Infectious Complications in Chronic Lymphocytic Leukemia

Annamaria Nosari

Divisione di Ematologia, Niguarda Ca’ Granda Hospital, Piazza Ospedale Maggiore 3 - 20162 Milano, Italy. Tel: 39-02-64442668, Fax: 39-02-64442033

Correspondence to: Annamaria Nosari, MD. E-mail:

Published: November 5, 2012
Received: September 26, 2012
Accepted: October 15, 2012
Meditter J Hematol Infect Dis 2012, 4(1): e2012070, DOI 10.4084/MJHID.2012.070
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Infectious complications have been known to be a major cause of morbidity and mortality in Chronic Lymphocytic Leukemia (CLL) patients who are prone to infections because of both the humoral immunodepression inherent to the hematologic disease and to the immunosuppression related to the therapy. The majority of infections in CLL patients treated with alkilating agents is of bacterial origin. The immunodeficiency and natural infectious history of alkylator-resistant, corticosteroid-treated patients appears to have changed with the administration of purine analogs, which has been complicated by very severe and unusual infections and also more viral infections due to sustained reduction of CD4-positive T lymphocytes. The subsequent introduction of monoclonal antibodies in therapies, in particular alemtuzumab, further increased the immunodepression, increasing also infections which appeared more often in patients with recurrent neutropenia due to chemotherapy cycles.
Epidemiological data regarding fungal infections in lymphoproliferative disorders are scarce. Italian SEIFEM group in a retrospective multicentre study regarding CLL patients reported an incidence of mycoses 0.5%; however, chronic lymphoproliferative disorders emerged as second haematological underlying disease after acute leukemia in a French study on aspergillosis; in particular CLL with aspergillosis accounted for a third of these chronic lymphoproliferative diseases presenting mould infection.

Infectious complications have been known for many years to be a major cause of morbidity and mortality in Chronic Lymphocytic Leukemia (CLL) patients. Indeed, they account for the leading cause of death in most series.[1] Infectious mortality ranges between 30-50%.[2]
Patients with CLL are predisposed to infections because of both the humoral immunodepression  related to stage and duration of CLL, and to a further immunosuppression related to therapy with steroids, cytotoxic drugs and monoclonal antibodies.
Encapsulated bacteria (Streptococcus pneumoniae, Haemophilus influenzae) are the predominant pathogens in patients with this disease, but in neutropenic post-chemotherapy phase also Staphilococcus aureus and various Gram-negative enteric patogens such as Pseudomonas aeruginosa, Escherichia coli and Klebsiella pneumoniae can be responsible for bacteraemia and septicemia, especially in patients with hypogammaglobulinemia.[3]
Herpes simplex and zooster are the usual viruses found particularly in advanced disease.[4]
Regarding the main localizations, pneumonia is more severe and frequent, particularly in advanced disease; in neutropenic patients bacteriaemia and septicemia are common. Other common sites of infection include all the respiratory tract, the urinary tract, skin and soft tissue. The immunodeficiency and natural infectious history of alkylator-resistant, corticosteroid-treated patients appears to have changed with the administration of purine analogs,[5] which has been complicated by severe and unusual infections due to sustained reduction of CD4-positive T lymphocytes. The following introduction of monoclonal antibody therapies, in particular alemtuzumab, probably further increased the immunodepression, increasing also fungal infections, which appeared more often in patients with recurrent neutropenia due to chemotherapy cycles and sporadically after rituximab. Mycoses, in particular cryptococcal meningitis (2.4%), were reported in CLL patients.[6] Some reports showed sporadical cases of Candida and Aspergillus infections, which may be related to therapies resulting in more prolonged periods of neutropenia, in patients with advanced disease and/or CD4+ < 200/mL.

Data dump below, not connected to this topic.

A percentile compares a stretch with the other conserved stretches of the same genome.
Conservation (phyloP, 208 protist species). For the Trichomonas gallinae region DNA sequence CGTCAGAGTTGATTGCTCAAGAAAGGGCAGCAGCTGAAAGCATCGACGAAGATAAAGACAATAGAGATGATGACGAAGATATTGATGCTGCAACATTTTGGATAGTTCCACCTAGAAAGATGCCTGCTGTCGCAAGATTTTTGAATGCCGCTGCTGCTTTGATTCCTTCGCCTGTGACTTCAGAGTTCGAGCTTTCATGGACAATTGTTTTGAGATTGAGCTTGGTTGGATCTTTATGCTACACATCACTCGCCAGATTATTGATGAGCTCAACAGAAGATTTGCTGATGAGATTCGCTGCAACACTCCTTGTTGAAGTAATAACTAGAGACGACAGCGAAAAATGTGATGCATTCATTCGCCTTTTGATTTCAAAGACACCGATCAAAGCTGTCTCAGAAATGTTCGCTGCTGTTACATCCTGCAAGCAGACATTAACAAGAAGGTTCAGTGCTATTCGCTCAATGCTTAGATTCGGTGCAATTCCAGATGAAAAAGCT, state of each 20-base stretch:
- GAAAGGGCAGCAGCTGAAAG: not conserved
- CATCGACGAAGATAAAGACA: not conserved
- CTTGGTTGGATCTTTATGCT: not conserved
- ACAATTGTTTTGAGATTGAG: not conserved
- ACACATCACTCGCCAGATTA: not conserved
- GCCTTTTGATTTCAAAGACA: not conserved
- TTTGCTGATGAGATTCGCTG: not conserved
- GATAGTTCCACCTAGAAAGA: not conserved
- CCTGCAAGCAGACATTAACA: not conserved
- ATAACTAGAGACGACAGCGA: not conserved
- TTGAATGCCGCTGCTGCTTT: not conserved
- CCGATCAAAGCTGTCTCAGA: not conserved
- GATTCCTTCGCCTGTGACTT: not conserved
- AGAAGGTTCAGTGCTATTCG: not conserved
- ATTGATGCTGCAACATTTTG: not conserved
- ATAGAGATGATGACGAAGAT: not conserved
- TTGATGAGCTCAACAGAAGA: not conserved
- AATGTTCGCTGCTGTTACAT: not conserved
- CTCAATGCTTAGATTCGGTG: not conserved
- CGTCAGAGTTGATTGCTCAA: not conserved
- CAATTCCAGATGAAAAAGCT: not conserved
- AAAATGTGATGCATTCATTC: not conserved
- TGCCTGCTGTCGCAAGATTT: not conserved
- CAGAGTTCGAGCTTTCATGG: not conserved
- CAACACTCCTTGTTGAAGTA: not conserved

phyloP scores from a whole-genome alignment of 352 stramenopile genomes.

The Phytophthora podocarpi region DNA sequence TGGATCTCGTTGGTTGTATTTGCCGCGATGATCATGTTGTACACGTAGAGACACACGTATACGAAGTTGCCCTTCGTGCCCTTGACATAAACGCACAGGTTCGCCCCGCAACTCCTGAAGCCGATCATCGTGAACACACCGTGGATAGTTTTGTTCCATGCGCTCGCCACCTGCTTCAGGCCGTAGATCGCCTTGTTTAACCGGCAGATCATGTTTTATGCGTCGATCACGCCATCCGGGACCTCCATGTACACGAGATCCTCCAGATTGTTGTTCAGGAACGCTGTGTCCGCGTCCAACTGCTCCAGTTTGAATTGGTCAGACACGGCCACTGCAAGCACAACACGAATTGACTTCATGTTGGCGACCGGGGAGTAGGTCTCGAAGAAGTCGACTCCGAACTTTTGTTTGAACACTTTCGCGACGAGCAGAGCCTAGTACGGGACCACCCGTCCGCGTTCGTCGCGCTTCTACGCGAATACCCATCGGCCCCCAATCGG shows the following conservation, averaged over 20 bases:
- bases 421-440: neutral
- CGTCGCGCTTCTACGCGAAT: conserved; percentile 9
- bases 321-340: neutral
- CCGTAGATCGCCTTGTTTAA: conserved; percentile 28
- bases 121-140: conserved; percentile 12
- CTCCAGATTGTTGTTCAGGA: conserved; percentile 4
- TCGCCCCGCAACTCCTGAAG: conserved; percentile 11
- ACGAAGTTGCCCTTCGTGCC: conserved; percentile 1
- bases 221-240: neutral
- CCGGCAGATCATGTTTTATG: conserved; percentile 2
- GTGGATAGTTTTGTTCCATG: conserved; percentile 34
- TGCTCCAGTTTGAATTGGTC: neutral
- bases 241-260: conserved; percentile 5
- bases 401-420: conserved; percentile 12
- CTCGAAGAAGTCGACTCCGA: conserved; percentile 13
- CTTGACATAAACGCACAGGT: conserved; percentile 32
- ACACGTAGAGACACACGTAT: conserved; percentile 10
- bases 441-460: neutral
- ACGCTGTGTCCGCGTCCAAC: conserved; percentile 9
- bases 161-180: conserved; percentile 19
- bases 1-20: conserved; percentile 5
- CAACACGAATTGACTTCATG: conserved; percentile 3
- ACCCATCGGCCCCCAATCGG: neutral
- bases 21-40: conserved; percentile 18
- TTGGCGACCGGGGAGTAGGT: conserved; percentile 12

Epidemiological data regarding fungal infections in lymphoproliferative disorders are scarce; the incidence of mycoses reported by Italian SEIFEM group in a retrospective multicentre study regarding new CLL patients admitted to hospital was 0.5%;[7] as expected in patients with new diagnosis at different stages of disease, the number of fungal infections was very small (only five cases), however presenting a high attributable mortality (80%). A recent prospective study regarding febrile events in hematologic patients,[8] showed that only 2 cases of mycoses (moulds) among 172 new CLL patients were diagnosed, confirming the rarity of fungal infections at first diagnosis of this haematological disease. However, chronic lymphoproliferative disorders emerged as second haematological underlying disease (21.6%) after acute leukemia (34.6%) in a French epidemiological study on aspergillosis published in 2011;[9] in particular CLL with aspergillosis accounted for 30.6% of these chronic lymphoproliferative diseases presenting mould infection.
Similar results were showed also from other studies.[10-11] In particular the PATH Alliance registry[11] very recently presented epidemiological data regarding 960 patients with aspergillosis; among them CLL patients accounted for  7.1% of the entire haematologic population (464 patients, 48.2%) with aspergillosis.